Appeals court throws out Oakland rape case over prosecutor’s failure to turn over key police report

A California appeals court has overturned the convictions of a man who was sentenced to 13 years in prison for raping a girl he knew, writing in their decisions that prosecutors failed to turn over a key police report that could have led to a different verdict, and the courts failed to correct the error.

Brandon Stewart was convicted of raping a girl in her mid-teens, a crime that alleged took place when he was 19. In 2018, a jury found him guilty of forcible sexual penetration of a minor 14 or older, guilty of forcible rape of a minor 14 or older, but acquitted him of sodomy.

The 43-page appeals court decision, issued this month, says Alameda prosecutors failed to alert defense attorneys to the existence of a police report that contained material the defense could have used to discredit an important witness. The prosecution alerted defense attorneys to the existence of the report, but did not go far enough, the First District Appellate Court ruled.

“Because the People were aware of the contents of the police report and its potential value to impeach a key prosecution witness, they should have disclosed that the report in fact contained potential impeachment material,” the decision says. “Without that information, the defense could not assess the usefulness of the police report.”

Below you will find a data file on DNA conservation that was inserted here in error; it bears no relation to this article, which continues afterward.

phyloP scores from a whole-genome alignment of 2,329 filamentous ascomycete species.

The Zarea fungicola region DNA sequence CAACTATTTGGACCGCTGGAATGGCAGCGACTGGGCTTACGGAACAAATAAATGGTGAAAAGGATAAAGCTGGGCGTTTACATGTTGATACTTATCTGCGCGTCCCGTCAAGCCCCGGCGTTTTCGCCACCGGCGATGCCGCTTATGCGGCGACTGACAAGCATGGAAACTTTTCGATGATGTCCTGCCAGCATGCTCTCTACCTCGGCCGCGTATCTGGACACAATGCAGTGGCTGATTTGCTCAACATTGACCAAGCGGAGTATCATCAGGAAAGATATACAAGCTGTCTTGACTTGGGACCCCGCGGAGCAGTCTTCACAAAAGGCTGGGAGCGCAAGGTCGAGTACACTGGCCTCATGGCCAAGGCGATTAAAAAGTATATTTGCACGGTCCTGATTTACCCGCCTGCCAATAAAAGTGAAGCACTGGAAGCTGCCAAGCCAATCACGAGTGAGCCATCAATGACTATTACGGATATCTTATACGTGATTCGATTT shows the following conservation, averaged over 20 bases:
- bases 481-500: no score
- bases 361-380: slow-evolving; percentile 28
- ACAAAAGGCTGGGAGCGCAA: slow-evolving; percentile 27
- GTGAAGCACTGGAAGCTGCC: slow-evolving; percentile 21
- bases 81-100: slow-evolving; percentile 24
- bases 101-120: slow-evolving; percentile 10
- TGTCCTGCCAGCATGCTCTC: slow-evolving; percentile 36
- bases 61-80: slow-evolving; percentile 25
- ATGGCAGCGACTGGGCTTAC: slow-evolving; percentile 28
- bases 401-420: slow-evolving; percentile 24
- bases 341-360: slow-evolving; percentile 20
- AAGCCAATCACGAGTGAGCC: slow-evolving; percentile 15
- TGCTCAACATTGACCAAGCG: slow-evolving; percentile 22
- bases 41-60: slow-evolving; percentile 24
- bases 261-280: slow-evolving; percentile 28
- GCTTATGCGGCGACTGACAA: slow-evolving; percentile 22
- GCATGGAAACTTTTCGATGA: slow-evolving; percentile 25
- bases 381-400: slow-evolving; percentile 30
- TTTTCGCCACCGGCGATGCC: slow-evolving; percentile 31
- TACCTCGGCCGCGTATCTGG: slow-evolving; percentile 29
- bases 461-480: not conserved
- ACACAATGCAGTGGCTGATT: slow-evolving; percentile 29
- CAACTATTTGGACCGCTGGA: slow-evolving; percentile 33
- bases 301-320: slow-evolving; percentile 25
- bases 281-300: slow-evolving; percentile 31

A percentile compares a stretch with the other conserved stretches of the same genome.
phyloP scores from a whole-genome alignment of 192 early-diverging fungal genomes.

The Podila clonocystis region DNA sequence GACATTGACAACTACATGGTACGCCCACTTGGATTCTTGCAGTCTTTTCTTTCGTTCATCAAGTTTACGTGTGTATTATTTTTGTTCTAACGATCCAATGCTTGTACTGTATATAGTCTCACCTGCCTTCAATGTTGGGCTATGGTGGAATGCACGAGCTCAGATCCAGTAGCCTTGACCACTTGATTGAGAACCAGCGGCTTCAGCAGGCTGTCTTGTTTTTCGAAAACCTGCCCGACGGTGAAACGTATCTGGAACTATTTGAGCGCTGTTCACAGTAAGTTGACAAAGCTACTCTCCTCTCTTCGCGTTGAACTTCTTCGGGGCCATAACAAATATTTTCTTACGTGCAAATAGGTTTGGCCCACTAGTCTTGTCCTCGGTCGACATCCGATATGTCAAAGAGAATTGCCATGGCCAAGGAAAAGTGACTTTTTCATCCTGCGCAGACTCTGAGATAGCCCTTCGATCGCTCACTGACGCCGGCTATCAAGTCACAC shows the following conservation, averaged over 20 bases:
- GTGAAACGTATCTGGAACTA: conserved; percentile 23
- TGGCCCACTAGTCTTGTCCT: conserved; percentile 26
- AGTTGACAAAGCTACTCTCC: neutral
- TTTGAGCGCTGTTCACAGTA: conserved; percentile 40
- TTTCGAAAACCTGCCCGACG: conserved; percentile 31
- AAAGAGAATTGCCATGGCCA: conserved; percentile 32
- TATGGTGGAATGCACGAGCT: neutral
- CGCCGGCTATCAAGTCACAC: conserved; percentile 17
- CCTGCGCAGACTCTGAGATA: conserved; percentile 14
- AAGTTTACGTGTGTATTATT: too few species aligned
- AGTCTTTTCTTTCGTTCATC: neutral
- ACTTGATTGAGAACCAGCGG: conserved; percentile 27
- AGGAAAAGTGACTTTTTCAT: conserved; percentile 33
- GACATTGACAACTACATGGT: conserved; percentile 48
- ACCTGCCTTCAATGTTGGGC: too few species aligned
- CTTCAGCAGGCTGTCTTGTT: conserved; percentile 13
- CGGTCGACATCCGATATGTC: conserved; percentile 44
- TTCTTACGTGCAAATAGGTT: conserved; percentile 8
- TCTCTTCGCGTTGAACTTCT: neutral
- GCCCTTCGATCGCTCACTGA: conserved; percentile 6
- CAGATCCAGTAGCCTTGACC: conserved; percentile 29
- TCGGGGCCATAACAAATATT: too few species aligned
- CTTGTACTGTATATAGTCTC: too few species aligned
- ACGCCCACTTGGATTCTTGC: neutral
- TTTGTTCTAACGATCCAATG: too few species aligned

During trial, prosecutors relied on testimony from two girls, known as Jane Doe 1 and Jane Doe 2. Stewart was convicted of raping Doe 1, but the testimony of Doe 2 was “crucial” in affirming Doe 1’s credibility to the jury, the appeals court decision says. The report contained information that could have contradicted Doe’s allegations that Stewart had committed similar sexual assaults against her.

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The appeals court also ruled that an Alameda judge erred by failing to grant a new trial for Stewart over the failed disclosure, and that a juvenile judge was wrong to prevent the defense from accessing the report.

“We have concluded that if the OPD report and CPS reports had been available to the defense, there was a reasonable chance the jury would have reached a different result,” the appeals court judges wrote in their decision.

A spokeswoman with the Alameda County District Attorney declined to comment on the decision, nor did she say whether prosecutors have decided to re-try Stewart.

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Source:: The Mercury News – Entertainment


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